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Pediatric and adult H3 K27M-mutant diffuse midline glioma treated with the selective DRD2 antagonist ONC201

  • Andrew S. Chi
  • Rohinton S. Tarapore
  • Matthew D. Hall
  • Nicole Shonka
  • Sharon Gardner
  • Yoshie Umemura
  • Ashley Sumrall
  • Ziad Khatib
  • Sabine Mueller
  • Cassie Kline
  • Wafik Zaky
  • Soumen Khatua
  • Shiao-Pei Weathers
  • Yazmin Odia
  • Toba N. Niazi
  • Doured Daghistani
  • Irene Cherrick
  • David Korones
  • Matthias A. Karajannis
  • Xiao-Tang Kong
  • Jane Minturn
  • Angela Waanders
  • Isabel Arillaga-Romany
  • Tracy Batchelor
  • Patrick Y. Wen
  • Krystal Merdinger
  • Lee Schalop
  • Martin Stogniew
  • Joshua E. Allen
  • Wolfgang Oster
  • Minesh P. MehtaEmail author
Clinical Study

Abstract

Background

H3 K27M-mutant diffuse midline glioma is a fatal malignancy with no proven medical therapies. The entity predominantly occurs in children and young adults. ONC201 is a small molecule selective antagonist of dopamine receptor D2/3 (DRD2/3) with an exceptional safety profile. Following up on a durable response in the first H3 K27M-mutant diffuse midline glioma patient who received ONC201 (NCT02525692), an expanded access program was initiated.

Methods

Patients with H3 K27M-mutant gliomas who received at least prior radiation were eligible. Patients with leptomeningeal spread were excluded. All patients received open-label ONC201 orally once every week. Safety, radiographic assessments, and overall survival were regularly assessed at least every 8 weeks by investigators. As of August 2018, a total of 18 patients with H3 K27M-mutant diffuse midline glioma or DIPG were enrolled to single patient expanded access ONC201 protocols. Among the 18 patients: seven adult (> 20 years old) and seven pediatric (< 20 years old) patients initiated ONC201 with recurrent disease and four pediatric patients initiated ONC201 following radiation, but prior to disease recurrence.

Findings

Among the 14 patients with recurrent disease prior to initiation of ONC201, median progression-free survival is 14 weeks and median overall survival is 17 weeks. Three adults among the 14 recurrent patients remain on treatment progression-free with a median follow up of 49.6 (range 41–76.1) weeks. Among the 4 pediatric patients who initiated adjuvant ONC201 following radiation, two DIPG patients remain progression-free for at least 53 and 81 weeks. Radiographic regressions, including a complete response, were reported by investigators in a subset of patients with thalamic and pontine gliomas, along with improvements in disease-associated neurological symptoms.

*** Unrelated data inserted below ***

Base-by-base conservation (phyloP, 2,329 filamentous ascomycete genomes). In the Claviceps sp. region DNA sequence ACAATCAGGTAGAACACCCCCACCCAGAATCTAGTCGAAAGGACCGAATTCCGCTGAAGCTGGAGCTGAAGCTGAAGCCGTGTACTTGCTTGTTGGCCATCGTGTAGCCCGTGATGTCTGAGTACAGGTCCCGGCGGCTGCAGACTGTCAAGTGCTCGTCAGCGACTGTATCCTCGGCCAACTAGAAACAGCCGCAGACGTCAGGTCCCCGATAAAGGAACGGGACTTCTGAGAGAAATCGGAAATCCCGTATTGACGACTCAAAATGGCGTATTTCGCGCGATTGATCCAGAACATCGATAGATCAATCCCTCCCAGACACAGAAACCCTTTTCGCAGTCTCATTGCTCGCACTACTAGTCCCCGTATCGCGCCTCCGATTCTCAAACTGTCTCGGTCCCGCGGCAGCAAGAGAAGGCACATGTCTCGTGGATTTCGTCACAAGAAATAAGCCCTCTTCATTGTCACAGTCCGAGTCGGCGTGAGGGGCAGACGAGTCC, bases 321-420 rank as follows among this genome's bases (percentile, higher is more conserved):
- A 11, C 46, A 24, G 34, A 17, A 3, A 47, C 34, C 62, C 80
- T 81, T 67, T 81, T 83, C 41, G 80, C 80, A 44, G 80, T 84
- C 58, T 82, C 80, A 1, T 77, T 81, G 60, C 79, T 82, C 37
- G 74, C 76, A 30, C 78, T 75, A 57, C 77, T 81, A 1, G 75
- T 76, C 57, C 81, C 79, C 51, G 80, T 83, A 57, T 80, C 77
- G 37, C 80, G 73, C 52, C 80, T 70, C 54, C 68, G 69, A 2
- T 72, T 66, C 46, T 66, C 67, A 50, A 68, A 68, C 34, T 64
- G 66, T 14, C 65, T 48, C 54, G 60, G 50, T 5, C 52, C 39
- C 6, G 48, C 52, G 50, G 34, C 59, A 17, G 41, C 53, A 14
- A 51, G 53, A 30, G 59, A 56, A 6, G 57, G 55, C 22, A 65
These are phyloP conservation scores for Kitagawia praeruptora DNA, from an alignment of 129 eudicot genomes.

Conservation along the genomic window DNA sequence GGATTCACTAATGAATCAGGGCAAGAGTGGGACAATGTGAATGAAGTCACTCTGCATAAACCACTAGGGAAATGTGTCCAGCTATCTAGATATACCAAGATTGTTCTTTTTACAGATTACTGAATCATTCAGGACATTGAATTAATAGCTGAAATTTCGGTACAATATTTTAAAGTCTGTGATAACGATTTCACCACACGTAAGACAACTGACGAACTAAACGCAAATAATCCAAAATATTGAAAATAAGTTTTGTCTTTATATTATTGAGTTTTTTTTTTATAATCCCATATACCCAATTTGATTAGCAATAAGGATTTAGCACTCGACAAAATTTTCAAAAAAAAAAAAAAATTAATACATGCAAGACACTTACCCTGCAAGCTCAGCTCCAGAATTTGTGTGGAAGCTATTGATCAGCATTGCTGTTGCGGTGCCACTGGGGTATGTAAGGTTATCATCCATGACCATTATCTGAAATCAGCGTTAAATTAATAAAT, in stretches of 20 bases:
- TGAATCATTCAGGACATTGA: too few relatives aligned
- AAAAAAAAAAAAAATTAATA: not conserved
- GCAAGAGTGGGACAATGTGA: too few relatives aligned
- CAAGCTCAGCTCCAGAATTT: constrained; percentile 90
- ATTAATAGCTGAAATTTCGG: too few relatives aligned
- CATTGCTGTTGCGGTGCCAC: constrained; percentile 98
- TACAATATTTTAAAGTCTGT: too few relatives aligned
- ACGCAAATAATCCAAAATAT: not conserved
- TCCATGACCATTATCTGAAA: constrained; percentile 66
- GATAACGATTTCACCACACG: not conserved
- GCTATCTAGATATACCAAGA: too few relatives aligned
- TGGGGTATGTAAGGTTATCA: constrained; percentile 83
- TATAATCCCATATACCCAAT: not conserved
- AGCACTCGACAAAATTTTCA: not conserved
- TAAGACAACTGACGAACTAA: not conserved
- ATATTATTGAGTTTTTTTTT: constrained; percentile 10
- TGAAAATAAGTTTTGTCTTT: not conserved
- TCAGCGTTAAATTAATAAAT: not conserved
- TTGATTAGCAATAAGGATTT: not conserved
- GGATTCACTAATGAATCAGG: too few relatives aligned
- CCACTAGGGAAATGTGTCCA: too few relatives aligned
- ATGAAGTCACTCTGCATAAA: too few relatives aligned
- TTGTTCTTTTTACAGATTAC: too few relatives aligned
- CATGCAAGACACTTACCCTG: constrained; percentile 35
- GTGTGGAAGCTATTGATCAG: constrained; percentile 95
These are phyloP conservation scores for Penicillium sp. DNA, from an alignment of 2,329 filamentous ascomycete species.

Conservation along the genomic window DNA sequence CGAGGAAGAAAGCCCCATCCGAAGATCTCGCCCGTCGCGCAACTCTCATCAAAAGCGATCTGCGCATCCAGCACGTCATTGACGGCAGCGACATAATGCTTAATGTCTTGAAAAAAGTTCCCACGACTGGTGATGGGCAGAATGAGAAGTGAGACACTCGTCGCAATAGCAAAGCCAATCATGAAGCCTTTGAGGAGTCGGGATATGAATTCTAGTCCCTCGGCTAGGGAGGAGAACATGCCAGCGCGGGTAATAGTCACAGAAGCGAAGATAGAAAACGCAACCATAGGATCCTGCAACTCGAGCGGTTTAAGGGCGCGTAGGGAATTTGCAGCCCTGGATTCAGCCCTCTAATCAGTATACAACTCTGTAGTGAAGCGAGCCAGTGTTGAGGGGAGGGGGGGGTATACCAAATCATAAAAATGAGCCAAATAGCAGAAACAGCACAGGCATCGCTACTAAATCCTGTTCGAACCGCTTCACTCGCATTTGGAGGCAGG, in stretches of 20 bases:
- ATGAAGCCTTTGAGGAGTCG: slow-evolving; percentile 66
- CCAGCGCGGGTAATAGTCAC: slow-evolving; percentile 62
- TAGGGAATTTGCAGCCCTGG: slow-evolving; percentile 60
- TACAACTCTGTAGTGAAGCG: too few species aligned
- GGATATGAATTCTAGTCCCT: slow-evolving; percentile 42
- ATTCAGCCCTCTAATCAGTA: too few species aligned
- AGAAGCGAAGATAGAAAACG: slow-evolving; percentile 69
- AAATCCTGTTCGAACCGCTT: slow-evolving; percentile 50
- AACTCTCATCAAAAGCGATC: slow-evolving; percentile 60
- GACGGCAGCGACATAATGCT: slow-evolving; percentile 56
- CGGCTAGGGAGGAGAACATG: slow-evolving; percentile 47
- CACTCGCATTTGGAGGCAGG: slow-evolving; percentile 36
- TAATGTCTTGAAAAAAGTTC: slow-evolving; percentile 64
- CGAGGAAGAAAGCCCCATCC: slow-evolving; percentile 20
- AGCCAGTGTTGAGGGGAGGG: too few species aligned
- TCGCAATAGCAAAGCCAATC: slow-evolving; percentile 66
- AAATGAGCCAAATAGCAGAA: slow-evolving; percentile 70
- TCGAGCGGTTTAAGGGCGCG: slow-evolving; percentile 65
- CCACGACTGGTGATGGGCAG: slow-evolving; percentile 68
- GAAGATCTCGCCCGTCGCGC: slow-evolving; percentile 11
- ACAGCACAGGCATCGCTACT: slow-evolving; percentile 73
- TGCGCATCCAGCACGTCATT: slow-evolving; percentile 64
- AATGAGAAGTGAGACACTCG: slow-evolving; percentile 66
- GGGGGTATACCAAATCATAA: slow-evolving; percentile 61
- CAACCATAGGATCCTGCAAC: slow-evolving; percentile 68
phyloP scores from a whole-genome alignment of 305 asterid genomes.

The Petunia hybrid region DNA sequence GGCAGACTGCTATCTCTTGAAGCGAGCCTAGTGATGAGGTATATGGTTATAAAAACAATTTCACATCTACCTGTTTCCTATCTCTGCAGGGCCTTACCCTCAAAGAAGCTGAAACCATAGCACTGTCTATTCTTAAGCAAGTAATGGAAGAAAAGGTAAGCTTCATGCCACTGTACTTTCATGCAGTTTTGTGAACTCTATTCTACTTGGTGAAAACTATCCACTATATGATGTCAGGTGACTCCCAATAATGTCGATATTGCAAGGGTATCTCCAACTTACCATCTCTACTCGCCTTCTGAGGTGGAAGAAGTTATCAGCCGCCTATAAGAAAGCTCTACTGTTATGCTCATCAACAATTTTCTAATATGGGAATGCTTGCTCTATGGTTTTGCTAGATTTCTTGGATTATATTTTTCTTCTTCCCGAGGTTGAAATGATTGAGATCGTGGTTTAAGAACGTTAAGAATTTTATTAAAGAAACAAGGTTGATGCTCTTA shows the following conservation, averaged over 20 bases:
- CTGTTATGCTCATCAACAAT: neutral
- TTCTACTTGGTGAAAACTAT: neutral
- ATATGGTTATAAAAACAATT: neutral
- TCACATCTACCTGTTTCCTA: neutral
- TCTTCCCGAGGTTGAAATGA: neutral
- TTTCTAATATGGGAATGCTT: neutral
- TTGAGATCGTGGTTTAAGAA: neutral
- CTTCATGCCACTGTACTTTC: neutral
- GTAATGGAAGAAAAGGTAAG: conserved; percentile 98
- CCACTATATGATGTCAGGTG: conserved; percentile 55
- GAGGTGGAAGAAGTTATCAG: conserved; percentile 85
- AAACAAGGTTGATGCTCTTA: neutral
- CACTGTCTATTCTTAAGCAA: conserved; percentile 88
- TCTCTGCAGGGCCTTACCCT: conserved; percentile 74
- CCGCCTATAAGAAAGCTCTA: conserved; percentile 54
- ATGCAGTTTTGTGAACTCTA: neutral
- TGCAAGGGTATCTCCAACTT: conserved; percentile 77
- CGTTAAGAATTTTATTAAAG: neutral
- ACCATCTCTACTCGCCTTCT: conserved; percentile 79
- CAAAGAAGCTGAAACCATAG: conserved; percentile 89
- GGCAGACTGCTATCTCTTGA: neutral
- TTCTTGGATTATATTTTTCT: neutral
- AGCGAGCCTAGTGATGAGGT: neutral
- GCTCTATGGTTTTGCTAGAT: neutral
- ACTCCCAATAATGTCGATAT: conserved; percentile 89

Interpretation

The clinical outcomes and radiographic responses in these patients provide the preliminary, and initial clinical proof-of-concept for targeting H3 K27M-mutant diffuse midline glioma with ONC201, regardless of age or location, providing rationale for robust clinical testing of the agent.

Keywords

Pediatric Adult Glioma DRD2 antagonist ONC201 H3 K27M Radiation Diffuse midline Diffuse intrinsic pontine 

Notes

Author contribution

MAK has served as a consultant (medical advisory board) to Bayer over the preceding 2 years.

Funding

Research was funded in part through the NIH/NCI Cancer Center Support Grant P30 CA008748 to Memorial Sloan Kettering Cancer Center. The funding was provided by Oncoceutics.

Compliance with ethical standards

Conflict of interest

RST, KM, LS, MS, JEA and WO have ownership/employment relationships with Oncoceutics that develops ONC201. LS, MS, WO and MPM serves on the Board of Directors of Oncoceutics. MPM has served as a consultant to Varian, Astra-Zeneca, Celgene, Tocagen, and Abbvie.

Supplementary material

11060_2019_3271_MOESM1_ESM.docx (35 kb)
Supplementary file1 (DOCX 35 kb)
11060_2019_3271_MOESM2_ESM.pdf (1.5 mb)
Supplementary file 2 (PDF 1540 kb)
11060_2019_3271_MOESM3_ESM.docx (2.7 mb)
Supplementary file 3 (DOCX 2723 kb)

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Copyright information

© Springer Science+Business Media, LLC, part of Springer Nature 2019

Authors and Affiliations

  • Andrew S. Chi
    • 1
  • Rohinton S. Tarapore
    • 2
  • Matthew D. Hall
    • 3
    • 4
  • Nicole Shonka
    • 5
  • Sharon Gardner
    • 1
  • Yoshie Umemura
    • 6
  • Ashley Sumrall
    • 7
  • Ziad Khatib
    • 4
  • Sabine Mueller
    • 8
  • Cassie Kline
    • 8
  • Wafik Zaky
    • 9
  • Soumen Khatua
    • 9
  • Shiao-Pei Weathers
    • 9
  • Yazmin Odia
    • 3
  • Toba N. Niazi
    • 4
  • Doured Daghistani
    • 4
  • Irene Cherrick
    • 10
  • David Korones
    • 11
  • Matthias A. Karajannis
    • 12
  • Xiao-Tang Kong
    • 13
  • Jane Minturn
    • 14
  • Angela Waanders
    • 14
  • Isabel Arillaga-Romany
    • 15
  • Tracy Batchelor
    • 15
  • Patrick Y. Wen
    • 16
  • Krystal Merdinger
    • 2
  • Lee Schalop
    • 2
  • Martin Stogniew
    • 2
  • Joshua E. Allen
    • 2
  • Wolfgang Oster
    • 2
  • Minesh P. Mehta
    • 2
    • 3
    Email author
  1. 1.NYU Langone Health and School of MedicineNew YorkUSA
  2. 2.OncoceuticsPhiladelphiaUSA
  3. 3.Radiation OncologyMiami Cancer InstituteMiamiUSA
  4. 4.Nicklaus Children’s HospitalMiamiUSA
  5. 5.University of Nebraska Medical CenterOmahaUSA
  6. 6.University of MichiganAnn ArborUSA
  7. 7.Levine Cancer InstituteCharlotteUSA
  8. 8.University of California, San FranciscoSan FranciscoUSA
  9. 9.M.D. Anderson Cancer CenterHoustonUSA
  10. 10.SUNY Upstate Medical UniversitySyracuseUSA
  11. 11.University of RochesterRochesterUSA
  12. 12.Memorial Sloan Kettering Cancer CenterNew York CityUSA
  13. 13.University of CaliforniaIrvineUSA
  14. 14.Childrens Hospital of PhiladelphiaPhiladelphiaUSA
  15. 15.Massachusetts General HospitalBostonUSA
  16. 16.Dana-Farber/Brigham and Women’s Cancer CenterBostonUSA

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